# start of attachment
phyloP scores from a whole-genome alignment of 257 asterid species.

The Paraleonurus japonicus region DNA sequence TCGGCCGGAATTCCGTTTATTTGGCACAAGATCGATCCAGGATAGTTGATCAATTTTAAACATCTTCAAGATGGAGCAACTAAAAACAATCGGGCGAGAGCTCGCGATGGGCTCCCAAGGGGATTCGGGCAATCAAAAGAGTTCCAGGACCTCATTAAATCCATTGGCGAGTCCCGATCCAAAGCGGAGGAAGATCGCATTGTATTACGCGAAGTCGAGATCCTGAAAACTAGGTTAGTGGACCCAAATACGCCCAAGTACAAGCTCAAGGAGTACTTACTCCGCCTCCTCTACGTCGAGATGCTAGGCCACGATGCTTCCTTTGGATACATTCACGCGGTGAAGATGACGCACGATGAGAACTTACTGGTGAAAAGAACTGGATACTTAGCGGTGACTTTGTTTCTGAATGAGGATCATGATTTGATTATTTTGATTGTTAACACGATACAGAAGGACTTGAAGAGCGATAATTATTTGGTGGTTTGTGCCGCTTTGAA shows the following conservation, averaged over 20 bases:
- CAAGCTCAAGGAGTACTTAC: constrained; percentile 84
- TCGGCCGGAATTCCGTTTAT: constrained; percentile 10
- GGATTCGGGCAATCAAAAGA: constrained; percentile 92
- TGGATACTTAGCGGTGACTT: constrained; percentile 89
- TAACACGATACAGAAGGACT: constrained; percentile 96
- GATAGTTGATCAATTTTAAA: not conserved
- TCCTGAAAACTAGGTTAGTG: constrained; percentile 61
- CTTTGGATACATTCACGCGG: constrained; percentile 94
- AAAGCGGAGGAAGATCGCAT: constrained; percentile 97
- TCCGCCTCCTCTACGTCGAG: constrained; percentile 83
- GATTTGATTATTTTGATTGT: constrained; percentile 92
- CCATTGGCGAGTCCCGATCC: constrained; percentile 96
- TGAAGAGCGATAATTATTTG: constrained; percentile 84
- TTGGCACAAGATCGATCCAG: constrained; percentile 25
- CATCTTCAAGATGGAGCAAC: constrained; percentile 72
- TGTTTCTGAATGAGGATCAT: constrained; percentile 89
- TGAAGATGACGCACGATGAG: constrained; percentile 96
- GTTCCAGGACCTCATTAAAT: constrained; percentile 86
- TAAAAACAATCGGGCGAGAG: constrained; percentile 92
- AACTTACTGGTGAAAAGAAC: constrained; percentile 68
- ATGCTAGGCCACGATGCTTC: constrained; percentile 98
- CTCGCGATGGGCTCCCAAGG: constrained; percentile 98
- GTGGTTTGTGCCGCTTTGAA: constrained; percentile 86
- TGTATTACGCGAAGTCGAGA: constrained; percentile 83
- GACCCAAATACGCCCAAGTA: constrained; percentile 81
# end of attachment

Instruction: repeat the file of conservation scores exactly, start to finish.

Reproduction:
phyloP scores from a whole-genome alignment of 257 asterid species.

The Paraleonurus japonicus region DNA sequence TCGGCCGGAATTCCGTTTATTTGGCACAAGATCGATCCAGGATAGTTGATCAATTTTAAACATCTTCAAGATGGAGCAACTAAAAACAATCGGGCGAGAGCTCGCGATGGGCTCCCAAGGGGATTCGGGCAATCAAAAGAGTTCCAGGACCTCATTAAATCCATTGGCGAGTCCCGATCCAAAGCGGAGGAAGATCGCATTGTATTACGCGAAGTCGAGATCCTGAAAACTAGGTTAGTGGACCCAAATACGCCCAAGTACAAGCTCAAGGAGTACTTACTCCGCCTCCTCTACGTCGAGATGCTAGGCCACGATGCTTCCTTTGGATACATTCACGCGGTGAAGATGACGCACGATGAGAACTTACTGGTGAAAAGAACTGGATACTTAGCGGTGACTTTGTTTCTGAATGAGGATCATGATTTGATTATTTTGATTGTTAACACGATACAGAAGGACTTGAAGAGCGATAATTATTTGGTGGTTTGTGCCGCTTTGAA shows the following conservation, averaged over 20 bases:
- CAAGCTCAAGGAGTACTTAC: constrained; percentile 84
- TCGGCCGGAATTCCGTTTAT: constrained; percentile 10
- GGATTCGGGCAATCAAAAGA: constrained; percentile 92
- TGGATACTTAGCGGTGACTT: constrained; percentile 89
- TAACACGATACAGAAGGACT: constrained; percentile 96
- GATAGTTGATCAATTTTAAA: not conserved
- TCCTGAAAACTAGGTTAGTG: constrained; percentile 61
- CTTTGGATACATTCACGCGG: constrained; percentile 94
- AAAGCGGAGGAAGATCGCAT: constrained; percentile 97
- TCCGCCTCCTCTACGTCGAG: constrained; percentile 83
- GATTTGATTATTTTGATTGT: constrained; percentile 92
- CCATTGGCGAGTCCCGATCC: constrained; percentile 96
- TGAAGAGCGATAATTATTTG: constrained; percentile 84
- TTGGCACAAGATCGATCCAG: constrained; percentile 25
- CATCTTCAAGATGGAGCAAC: constrained; percentile 72
- TGTTTCTGAATGAGGATCAT: constrained; percentile 89
- TGAAGATGACGCACGATGAG: constrained; percentile 96
- GTTCCAGGACCTCATTAAAT: constrained; percentile 86
- TAAAAACAATCGGGCGAGAG: constrained; percentile 92
- AACTTACTGGTGAAAAGAAC: constrained; percentile 68
- ATGCTAGGCCACGATGCTTC: constrained; percentile 98
- CTCGCGATGGGCTCCCAAGG: constrained; percentile 98
- GTGGTTTGTGCCGCTTTGAA: constrained; percentile 86
- TGTATTACGCGAAGTCGAGA: constrained; percentile 83
- GACCCAAATACGCCCAAGTA: constrained; percentile 81